Amino acid, mineral and fatty acid content of pumpkin seeds (Cucurbita spp) and Cyperus esculentus nuts in the Republic of Niger.
ABSTRACT Dried seeds and nuts are widely consumed by indigenous populations of the western Sahel, especially those who inhabit rural areas. In light of the need for quantitative information regarding the content of particular nutrients in these plant foods, we collected dried pumpkin (Cucurbita spp) seeds and nuts of Cyperus esculentus in the Republic of Niger and analyzed them for their content of essential amino acids, minerals and trace elements, and fatty acids. On a dry weight basis, pumpkin seed contained 58.8% protein and 29.8% fat. However, the lysine score of the protein was only 65% relative to the FAO/WHO protein standard. The pumpkin seed contained useful amounts of linoleic (92 microg/g dry weight) and the following elements (on a microg per g dry weight basis): potassium (5,790), magnesium (5,690), manganese (49.3), zinc (113), selenium (1.29), copper (15.4), chromium (2.84), and molybdenum (0.81), but low amounts of calcium and iron. Except for potassium (5,573 microg/g dry weight) and chromium (2.88 microg/g dry weight), the C. esculentis nuts contained much less of these same nutrients compared to pumpkin seeds. In conclusion, pumpkin seeds represent a useful source of many nutrients essential to humans. The data in this report should of practical value to public health officials in rural areas of sub-Saharan Africa.
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ABSTRACT: In the western Sahel and many other regions of sub-Saharan Africa, wild edible plants contribute significantly to human diets, not only during periods when cereal staples are scarce, but also when they are readily available. Although there have been published reports regarding the nutrient contents of these plant foods, little attention has been devoted to their content of antinutrients such as calcium chelators and inhibitors of the pancreas-derived proteases, trypsin and chymotrypsin, which are required for the efficient digestion and absorption of dietary proteins. In this study, aqueous extracts of 61 different leaves, seeds, fruits and flowers of edible plants gathered in the Republic of Niger were analyzed for their content of trypsin inhibitory substances using alpha-N-benzoyl-DL-arginine-p-nitroanilide as the substrate and bovine trypsin as the enzyme source. Twelve of these plant foods contained more antitrypsin activity than soybeans (1.34-8.18 vs. 1.32 microg trypsin inhibited/mg dry weight). Boiling for 3 min did not inactivate the antitrypsin activity in most of the plant extracts. These data confirm that more than half of the wild edible plant foods widely consumed by various populations who inhabit the western Sahel contain significant quantities of heat-stable trypsin inhibitor that could possibly compromise the bioavailability of proteins present in the diets of these populations.Materiae Vegetabiles 02/2000; 55(4):335-46. · 2.36 Impact Factor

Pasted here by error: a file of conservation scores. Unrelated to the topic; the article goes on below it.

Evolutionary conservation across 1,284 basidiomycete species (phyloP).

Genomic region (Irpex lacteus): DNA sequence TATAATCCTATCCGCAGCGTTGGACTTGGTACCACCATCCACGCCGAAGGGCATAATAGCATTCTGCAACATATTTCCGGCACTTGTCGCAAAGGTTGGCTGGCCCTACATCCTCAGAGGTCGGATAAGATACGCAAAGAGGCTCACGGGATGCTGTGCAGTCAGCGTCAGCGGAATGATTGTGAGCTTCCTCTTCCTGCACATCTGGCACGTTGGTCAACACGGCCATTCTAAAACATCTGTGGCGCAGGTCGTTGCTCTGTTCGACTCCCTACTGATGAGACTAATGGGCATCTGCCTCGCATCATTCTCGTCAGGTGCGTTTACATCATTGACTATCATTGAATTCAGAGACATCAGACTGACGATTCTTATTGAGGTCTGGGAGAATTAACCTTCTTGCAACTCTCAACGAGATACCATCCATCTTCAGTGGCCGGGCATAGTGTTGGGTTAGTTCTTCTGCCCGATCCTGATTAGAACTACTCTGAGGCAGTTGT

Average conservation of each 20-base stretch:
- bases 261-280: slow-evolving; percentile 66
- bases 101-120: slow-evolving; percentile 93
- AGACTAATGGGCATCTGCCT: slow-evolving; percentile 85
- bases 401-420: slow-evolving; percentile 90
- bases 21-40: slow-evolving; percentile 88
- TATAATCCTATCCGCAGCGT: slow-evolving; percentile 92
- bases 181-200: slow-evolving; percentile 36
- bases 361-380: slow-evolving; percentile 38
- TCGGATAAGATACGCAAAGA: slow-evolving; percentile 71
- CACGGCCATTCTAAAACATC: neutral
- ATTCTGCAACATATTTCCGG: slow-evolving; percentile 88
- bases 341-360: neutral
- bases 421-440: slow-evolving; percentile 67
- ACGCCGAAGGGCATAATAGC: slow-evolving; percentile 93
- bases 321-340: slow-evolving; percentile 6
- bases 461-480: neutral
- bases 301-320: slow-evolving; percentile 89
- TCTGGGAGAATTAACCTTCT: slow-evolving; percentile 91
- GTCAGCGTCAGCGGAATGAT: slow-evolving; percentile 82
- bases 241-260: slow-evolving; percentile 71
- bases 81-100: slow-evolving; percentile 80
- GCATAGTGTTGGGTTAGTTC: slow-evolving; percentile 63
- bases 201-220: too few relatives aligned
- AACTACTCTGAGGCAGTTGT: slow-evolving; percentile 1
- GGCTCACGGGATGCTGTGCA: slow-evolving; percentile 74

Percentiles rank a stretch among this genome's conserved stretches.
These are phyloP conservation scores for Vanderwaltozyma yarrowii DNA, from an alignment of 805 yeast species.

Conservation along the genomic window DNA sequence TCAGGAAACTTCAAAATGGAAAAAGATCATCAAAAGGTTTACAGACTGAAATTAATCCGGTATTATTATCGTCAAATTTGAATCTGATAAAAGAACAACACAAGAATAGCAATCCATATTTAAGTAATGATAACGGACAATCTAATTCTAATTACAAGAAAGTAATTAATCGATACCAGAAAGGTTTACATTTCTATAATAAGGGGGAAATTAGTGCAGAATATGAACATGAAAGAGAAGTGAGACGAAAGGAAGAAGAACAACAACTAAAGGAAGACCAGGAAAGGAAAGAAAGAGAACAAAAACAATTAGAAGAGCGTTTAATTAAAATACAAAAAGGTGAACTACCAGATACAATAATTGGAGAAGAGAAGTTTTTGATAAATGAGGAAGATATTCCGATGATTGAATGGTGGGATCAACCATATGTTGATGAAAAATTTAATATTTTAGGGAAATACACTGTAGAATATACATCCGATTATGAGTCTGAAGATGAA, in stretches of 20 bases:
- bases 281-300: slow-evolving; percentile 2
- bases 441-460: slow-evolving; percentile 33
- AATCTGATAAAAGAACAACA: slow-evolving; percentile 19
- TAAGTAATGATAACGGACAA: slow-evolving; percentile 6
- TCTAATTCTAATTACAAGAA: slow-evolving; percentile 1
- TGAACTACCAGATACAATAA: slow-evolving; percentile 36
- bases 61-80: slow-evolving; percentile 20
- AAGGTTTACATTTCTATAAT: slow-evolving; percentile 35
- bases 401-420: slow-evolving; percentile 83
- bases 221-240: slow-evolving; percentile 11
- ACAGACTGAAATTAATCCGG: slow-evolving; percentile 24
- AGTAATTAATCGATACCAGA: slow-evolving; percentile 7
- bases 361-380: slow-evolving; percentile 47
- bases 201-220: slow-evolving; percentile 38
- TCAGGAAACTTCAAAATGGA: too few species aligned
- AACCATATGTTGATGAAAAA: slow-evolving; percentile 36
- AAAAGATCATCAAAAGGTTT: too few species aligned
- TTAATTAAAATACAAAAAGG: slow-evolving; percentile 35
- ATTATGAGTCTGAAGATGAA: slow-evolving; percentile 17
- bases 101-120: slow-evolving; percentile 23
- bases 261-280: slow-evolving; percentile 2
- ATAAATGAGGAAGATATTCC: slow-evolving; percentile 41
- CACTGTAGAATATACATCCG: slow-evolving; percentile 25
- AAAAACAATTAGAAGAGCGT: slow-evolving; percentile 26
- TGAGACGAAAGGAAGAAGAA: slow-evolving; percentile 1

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ABSTRACT: Advances in liquid chromatography have brought about the development of new techniques in amino acid analysis which take full advantage of precolumn derivatization procedures. Using phenylisothiocyanate as the reagent, detection limits under 1 pmol can be routinely achieved, allowing the analysis of submicrogram protein samples. Analysis times as short as 10 min for samples after hydrolysis and 1 h for physiologic samples are possible. Accurate, reproducible quantitation of amino acids can be obtained from complex matrices such as plasma, urine, feed, and food samples. This level of performance and flexibility gives the analyst the first realistic alternative to ion-exchange analysis without compromising desirable features of the traditional methodology.Analytical Biochemistry 11/1988; 174(1):1-16. · 2.58 Impact Factor
- Journal of Biological Chemistry 06/1972; 247(9):2828-34. · 4.65 Impact Factor